kottke.org posts about Zoe Schlanger

Our ‘Grey Swan’ Climate Crisis: Nonlinear, Predictable, and Unprecedented

Zoë Schlanger writing for the Atlantic: Prepare for a ‘Gray Swan’ Climate.

The way to think about climate change now is through two interlinked concepts. The first is nonlinearity, the idea that change will happen by factors of multiplication, rather than addition. The second is the idea of “gray swan” events, which are both predictable and unprecedented. Together, these two ideas explain how we will face a rush of extremes, all scientifically imaginable but utterly new to human experience.

It’s the nonlinearity that’s always worried me about the climate crisis — and is the main source of my skepticism that it’s “fixable” at this point. Think about another nonlinear grey swan event: the Covid-19 pandemic. When was it possible to stop the whole thing in its tracks? When 10 people were infected? 50? 500? With a disease that spreads linearly, let’s say that stopping the spread when 20 people are infected is twice as hard as when 10 are infected — with nonlinear spread, it’s maybe 4x or 10x or 20x harder. When you reach a number like 20,000 or 100,000 infected over a wide area, it becomes nearly impossible to stop without extraordinary effort.

In thinking about the climate crisis, whatever time, effort, and expense halting global warming (and the myriad knock-on effects) may have required in 1990, let’s say it doubled by 2000. And then it didn’t just double again in the next ten years, it tripled. And then from 2010 to 2020, it quadrupled. An intact glacier in 1990 is waaaaay easier and cheaper to save than one in 2010 that’s 30% melted into the ocean; when it’s 75% melted in 2020, there’s really no way to get that fresh water back out of the ocean and into ice form.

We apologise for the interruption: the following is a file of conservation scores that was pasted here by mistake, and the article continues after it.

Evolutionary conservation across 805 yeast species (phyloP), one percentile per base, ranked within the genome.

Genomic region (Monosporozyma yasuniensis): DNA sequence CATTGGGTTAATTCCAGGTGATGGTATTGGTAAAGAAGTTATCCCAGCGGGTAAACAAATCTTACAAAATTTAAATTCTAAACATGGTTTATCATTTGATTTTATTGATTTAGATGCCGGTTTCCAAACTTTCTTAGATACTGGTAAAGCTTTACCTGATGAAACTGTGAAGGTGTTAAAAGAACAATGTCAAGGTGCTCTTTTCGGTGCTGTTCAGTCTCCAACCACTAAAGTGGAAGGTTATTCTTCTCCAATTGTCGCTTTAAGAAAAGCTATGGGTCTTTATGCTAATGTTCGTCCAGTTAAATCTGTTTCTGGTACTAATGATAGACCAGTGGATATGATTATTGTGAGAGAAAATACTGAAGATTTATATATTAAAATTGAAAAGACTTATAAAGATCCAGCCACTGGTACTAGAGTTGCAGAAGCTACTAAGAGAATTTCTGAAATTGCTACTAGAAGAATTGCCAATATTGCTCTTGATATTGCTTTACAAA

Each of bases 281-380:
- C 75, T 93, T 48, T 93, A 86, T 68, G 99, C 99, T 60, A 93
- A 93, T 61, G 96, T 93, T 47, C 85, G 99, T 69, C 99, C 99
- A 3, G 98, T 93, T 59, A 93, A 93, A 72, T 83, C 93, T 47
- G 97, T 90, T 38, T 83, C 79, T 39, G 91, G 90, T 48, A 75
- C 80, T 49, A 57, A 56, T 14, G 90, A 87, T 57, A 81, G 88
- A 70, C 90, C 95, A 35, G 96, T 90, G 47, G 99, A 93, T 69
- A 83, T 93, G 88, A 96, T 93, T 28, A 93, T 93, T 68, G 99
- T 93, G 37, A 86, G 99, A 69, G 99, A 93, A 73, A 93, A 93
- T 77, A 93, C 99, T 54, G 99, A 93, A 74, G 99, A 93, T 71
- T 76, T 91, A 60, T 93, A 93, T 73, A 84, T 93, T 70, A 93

It’s like the compounding interest on your student loans when you’re not making the minimum payments — not only does the amount you owe increase each month, the increase increases. And at a certain point, the balance is actually impossible to pay off at your current resource level.1 It’s hard to say where we are exactly on our climate repayment curve (and what the interest rate is), but we’ve not been making the minimum payments for awhile now and the ocean’s repossessing our glaciers and ice shelves and…

  1. Think also of the story of the inventor of chess asking for a reward of a single rice grain on the first square of a chess board and double the amount on each successive square. After a week, he’s got only 127 grains. After four weeks, he’s got himself several thousand pounds of rice. Another week or two after that, he owns the whole kingdom. (And if the multiplication factor is only 1.2, he still gets the kingdom in fewer than 2 chess boards.)
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